St. Patrick’s Day is to the spring equinox what Leopold Bloom's Day is to the summer solstice.
When James Joyce wrote his epic "Ulysses," he was doing so on behalf of the people of Dublin, whom he wanted to exalt. He wanted the people of Dublin to be immortalized, and that they assume a significance as the Seventh City, the center of the universe, the fount whence all things can come.
No one in modern literature had ever before infused a place with so much mythological and literary resonance as Joyce has done with the streets of Dublin. In that way, Dublin has become the universal city, where ancient-minded dindshenchas [lore of places] is refreshed in modern literature, where it is the model for how that is done.
As those who would be led along the way to spring will parade the streets of magic cities across the planet on Saint Patrick's Day, followers of Leopold Bloom perambulate about imaginary Dublin landscapes, in cities across the planet, in anticipation of the great bloom, the summer solstice that comes a few days later.
Read more: Who were the real people in James Joyce’s Ulysses?
Joyce put a baby blue cover on the first edition of "Ulysses," with white lettering, to match the colors of the Greek flag. The imagery of new republics, free of monarchs, include romantic symbols of suns bursting full glory as in the summer.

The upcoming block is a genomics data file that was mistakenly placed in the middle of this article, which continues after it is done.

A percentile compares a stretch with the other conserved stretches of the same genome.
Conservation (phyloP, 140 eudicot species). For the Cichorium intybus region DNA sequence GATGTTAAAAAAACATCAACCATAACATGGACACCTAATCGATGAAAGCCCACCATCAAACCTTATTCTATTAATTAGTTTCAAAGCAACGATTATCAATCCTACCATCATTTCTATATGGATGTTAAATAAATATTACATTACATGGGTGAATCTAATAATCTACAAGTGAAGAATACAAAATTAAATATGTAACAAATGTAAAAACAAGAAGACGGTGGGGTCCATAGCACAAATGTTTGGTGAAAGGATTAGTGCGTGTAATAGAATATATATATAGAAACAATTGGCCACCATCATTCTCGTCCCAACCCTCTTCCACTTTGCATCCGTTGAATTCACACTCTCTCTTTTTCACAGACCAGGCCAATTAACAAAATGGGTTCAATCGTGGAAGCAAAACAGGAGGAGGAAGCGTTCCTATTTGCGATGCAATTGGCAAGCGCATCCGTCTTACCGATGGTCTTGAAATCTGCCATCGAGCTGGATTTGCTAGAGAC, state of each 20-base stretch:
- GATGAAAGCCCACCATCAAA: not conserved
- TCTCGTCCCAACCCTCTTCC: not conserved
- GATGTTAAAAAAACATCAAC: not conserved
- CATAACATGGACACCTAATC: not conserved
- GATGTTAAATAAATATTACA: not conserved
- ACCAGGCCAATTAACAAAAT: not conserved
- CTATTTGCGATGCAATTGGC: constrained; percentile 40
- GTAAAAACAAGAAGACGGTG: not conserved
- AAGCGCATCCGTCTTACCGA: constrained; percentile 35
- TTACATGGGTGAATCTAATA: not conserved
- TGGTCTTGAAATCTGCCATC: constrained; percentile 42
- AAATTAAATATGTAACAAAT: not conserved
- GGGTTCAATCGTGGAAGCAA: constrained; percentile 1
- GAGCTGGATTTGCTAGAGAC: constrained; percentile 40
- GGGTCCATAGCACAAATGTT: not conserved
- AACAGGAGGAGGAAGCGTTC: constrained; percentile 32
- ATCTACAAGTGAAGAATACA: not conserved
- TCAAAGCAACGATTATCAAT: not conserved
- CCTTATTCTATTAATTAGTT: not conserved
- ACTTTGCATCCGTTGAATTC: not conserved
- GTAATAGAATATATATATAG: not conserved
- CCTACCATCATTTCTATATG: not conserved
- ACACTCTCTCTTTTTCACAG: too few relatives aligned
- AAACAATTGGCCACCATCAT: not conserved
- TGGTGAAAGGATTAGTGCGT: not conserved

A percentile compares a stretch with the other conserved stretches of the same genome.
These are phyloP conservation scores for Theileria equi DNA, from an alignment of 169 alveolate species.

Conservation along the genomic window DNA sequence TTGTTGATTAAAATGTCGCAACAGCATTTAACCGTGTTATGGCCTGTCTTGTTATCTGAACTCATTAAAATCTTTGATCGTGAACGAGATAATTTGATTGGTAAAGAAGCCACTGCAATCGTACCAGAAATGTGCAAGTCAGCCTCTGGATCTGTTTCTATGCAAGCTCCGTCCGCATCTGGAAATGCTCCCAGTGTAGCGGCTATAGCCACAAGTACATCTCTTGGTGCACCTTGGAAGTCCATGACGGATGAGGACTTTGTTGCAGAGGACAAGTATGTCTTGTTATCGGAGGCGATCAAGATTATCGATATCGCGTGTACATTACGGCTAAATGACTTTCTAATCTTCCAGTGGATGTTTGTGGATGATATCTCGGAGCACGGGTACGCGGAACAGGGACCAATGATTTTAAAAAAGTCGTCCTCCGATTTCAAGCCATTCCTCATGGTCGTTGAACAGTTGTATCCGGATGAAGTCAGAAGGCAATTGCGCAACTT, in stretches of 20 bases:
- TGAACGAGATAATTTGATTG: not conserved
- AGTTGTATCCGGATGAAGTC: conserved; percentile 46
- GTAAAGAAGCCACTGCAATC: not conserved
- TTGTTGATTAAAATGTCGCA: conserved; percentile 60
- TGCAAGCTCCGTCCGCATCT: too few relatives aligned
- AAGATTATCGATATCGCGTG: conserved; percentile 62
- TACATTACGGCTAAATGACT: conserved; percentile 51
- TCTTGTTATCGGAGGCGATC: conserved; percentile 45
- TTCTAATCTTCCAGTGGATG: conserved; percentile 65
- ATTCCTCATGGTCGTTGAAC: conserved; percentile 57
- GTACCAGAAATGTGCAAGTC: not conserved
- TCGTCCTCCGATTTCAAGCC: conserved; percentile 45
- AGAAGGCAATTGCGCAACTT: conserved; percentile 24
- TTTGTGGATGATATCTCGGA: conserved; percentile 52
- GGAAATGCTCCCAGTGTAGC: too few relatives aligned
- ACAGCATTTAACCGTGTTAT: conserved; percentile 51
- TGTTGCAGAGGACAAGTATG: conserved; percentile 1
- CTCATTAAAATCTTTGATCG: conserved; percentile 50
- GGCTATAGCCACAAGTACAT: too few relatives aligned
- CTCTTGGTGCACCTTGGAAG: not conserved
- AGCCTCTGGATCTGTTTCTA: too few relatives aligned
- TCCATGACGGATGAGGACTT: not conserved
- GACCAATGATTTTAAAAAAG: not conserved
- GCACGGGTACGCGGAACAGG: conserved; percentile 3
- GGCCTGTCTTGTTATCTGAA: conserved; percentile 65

Patrick Pearse (Joyce's Irish teacher for two years) immortalized the association of republican freedom and summer in the line "Anois ar theacht an t-samhraidh."
These are symbols Joyce has enlivened in a down-to-earth method of myth-making. In the details of urban life, amidst the concrete, on a walk through the city, maybe with a book under-arm for inspiration, the epic awaits, and everyday everyman life can resonate for eternity with just the right attitude and mode of associative consciousness.
Read more: There’s no place in the world like Dublin on Bloomsday
This all comes naturally to Joyce, and he thought to the Irish, his people. He wanted to preserve this and not let it die. He was a participant in the Celtic Renaissance in that way.
His great Fenian masterpiece – "Finnegans Wake" – advances old Celtic thinking, what Lacan called knots, like a new language for the unconscious. "Ulysses" is more wakeful consciousness, awake and aware of itself in the wonderful personage of Leopold Bloom.
Joyce has given the Irish another Saint Patrick – himself – posing in the bowler cap, and assuming the name Leopold Bloom, as Leopold Bloom, himself, assumes the name of Henry Flower.
The layers are as multitudinous and balanced as the unfolding lips of a bloom that opens in golden ratio.
Saint Patrick and Leopold Bloom are ushers who open the door between two seasons. We herald spring and the summer with these strangely specific eve-holidays that come just before the universal solstice and equinox.
* Originally published in 2010.